For her part, Lisa gave us a beautiful solo version of Un bel di vedremo from Puccini’s Madam Butterfly as well as The Merry Widow’s Vilia. As a reviewer and performer I’ve experienced Lisa’s singing in many capacities for more than 20 years, and I don’t think I’ve heard her sing better. This was especially evident when she led the full Chorale in an a cappella version of Gershwin’s Summertime from Porgy and Bess. This sublime moment was, conversely, the only piece that had not involved Kristine Mellens’ skilled piano accompaniments.
Lisa and David joined, both individually and as a duo, with the Chorale in their spirited versions of big favourites The Anvil Chorus, Wedding Chorus and Voyagers Chorus, while deputy conductor Anne Pilgrim led the Chorale’s Sopranos and Altos in Verdi’s Witches Chorus from Macbeth.
Director/conductor Allister Cox introduced each work with his familiar charm and depth of knowledge – along with some carefully chosen humorous insights – while at the finish, soloists Lisa and David spontaneously left their seats to squeeze on to the Chorale’s rostrum and deliver those joyful Oklahoma! whoops.
It was a moment that captured exactly the energy and cheer of what had been such a skilfully delivered but delightfully lighthearted musical afternoon.
Great Moments: The Geelong Chorale – Sunday, 18th August, 2019
Posted on August 19, 2019
St Luke’s Uniting Church, Highton
Conductor: Allister Cox OAM
Accompanist: Kristine Mellens
The Geelong Chorale is a chamber choir. Therefore, a foray into musical theatre, opera, operetta and musical comedy is rather outside the choir’s usual musical fare. Allister Cox, musical director for some years, is a long-time performer in musical theatre, and directed the choir and two excellent soloists with assurance.
The first half of the program was devoted to grand opera, with choruses, solos and duets from Verdi, Mozart, Donizetti, Gounod, Puccini and finishing with a rousing performance of the Easter Hymn from Cavalleria Rusticana. There was a little staged drama – the program began with Brindisi (a drinking chorus) from La Traviata. The choir (as people at at party) chatted animatedly during the introduction till the tenor, David Campbell, entered from off stage singing the well-known verse followed by the chorus with the choir before soprano Lisa Breen entered to sing the verse reprise. It is good to hear Lisa’s lovely singing after some time. We hope to hear more of her in future concerts.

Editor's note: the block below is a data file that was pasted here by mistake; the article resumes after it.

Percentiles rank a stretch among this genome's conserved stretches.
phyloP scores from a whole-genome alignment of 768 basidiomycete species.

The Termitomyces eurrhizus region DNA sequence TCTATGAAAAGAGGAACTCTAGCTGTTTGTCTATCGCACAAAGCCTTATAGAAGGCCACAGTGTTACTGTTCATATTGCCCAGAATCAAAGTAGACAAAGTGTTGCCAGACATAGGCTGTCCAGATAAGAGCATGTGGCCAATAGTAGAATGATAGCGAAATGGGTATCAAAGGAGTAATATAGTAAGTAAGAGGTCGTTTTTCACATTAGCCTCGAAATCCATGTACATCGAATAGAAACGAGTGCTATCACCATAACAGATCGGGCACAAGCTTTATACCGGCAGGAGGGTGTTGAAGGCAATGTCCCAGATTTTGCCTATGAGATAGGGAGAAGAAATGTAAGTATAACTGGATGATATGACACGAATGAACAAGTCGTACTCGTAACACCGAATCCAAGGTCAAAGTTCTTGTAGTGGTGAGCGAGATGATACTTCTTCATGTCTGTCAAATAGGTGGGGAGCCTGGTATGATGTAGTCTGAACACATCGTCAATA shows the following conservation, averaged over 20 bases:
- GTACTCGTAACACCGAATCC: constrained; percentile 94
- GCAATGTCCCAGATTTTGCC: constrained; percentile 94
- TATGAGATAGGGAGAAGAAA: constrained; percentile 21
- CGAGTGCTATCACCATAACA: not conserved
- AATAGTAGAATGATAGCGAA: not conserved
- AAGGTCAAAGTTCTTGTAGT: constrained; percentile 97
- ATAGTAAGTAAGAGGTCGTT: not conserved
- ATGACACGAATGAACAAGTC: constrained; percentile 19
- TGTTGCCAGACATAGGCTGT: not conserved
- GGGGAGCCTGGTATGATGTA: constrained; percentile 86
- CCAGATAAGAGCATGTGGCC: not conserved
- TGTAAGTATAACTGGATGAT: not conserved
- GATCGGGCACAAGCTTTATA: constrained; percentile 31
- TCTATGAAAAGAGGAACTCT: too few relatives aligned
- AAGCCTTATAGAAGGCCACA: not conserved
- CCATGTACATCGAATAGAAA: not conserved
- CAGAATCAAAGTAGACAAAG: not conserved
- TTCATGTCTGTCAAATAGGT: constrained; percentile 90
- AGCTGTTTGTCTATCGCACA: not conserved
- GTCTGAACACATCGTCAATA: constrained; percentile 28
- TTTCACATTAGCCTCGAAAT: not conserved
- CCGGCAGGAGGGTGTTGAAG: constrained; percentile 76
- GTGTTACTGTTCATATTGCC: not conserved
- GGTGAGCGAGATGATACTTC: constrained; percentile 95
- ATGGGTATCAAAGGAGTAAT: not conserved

David Campbell’s acting skill came out throughout the program, no more so that in his aria Un Furtiva Lagrime with a stunning love-lorn cadenza.
Kristine Mellens, the Chorale’s accompanist, had a near impossible task – attempting to emulate an orchestra. Kristine wrought all possible tone from the available upright piano playing with drama, a sense of style and sensitivity (especially in David Campbell’s aria from L’elisir d’amore).
Deputy conductor, Anne Pilgrim conducted the women of the choir in The Witches’ Chorus from Verdi’s Macbeth. There was a fine sense of dynamics, and some percussion in the background as the witches announce Macbeth’s arrival. Unison singing brought out the excellence of the choral lines, even though the sopranos were depleted somewhat in this program.
The second half of the concert produced lighter fare – with excerpts from Yeomen of the Guard, Die Fledermaus, The Merry Widow, Porgy and Bess, West Side Story and concluding with a rousing performance of the title song from Oklahoma with soloists joining the choir.
The choir was in its element in an a capella arrangement of Summertime from George Gershwin’s Porgy and Bess with Lisa Breen excelling in a jazz style performance. This arrangement, which includes intricate scat singing from the choir, would be well worth keeping in the choir’s repertoire.
The near capacity audience included many who are not regulars to concerts from GeelongChorale. Judging from the warmth of the applause, they were not disappointed.
The Geelong Chorale’s final performance of 2019 is Magnificat: Music to Celebrate Christmas, on December 7th at 5pm at Christ Church, Geelong.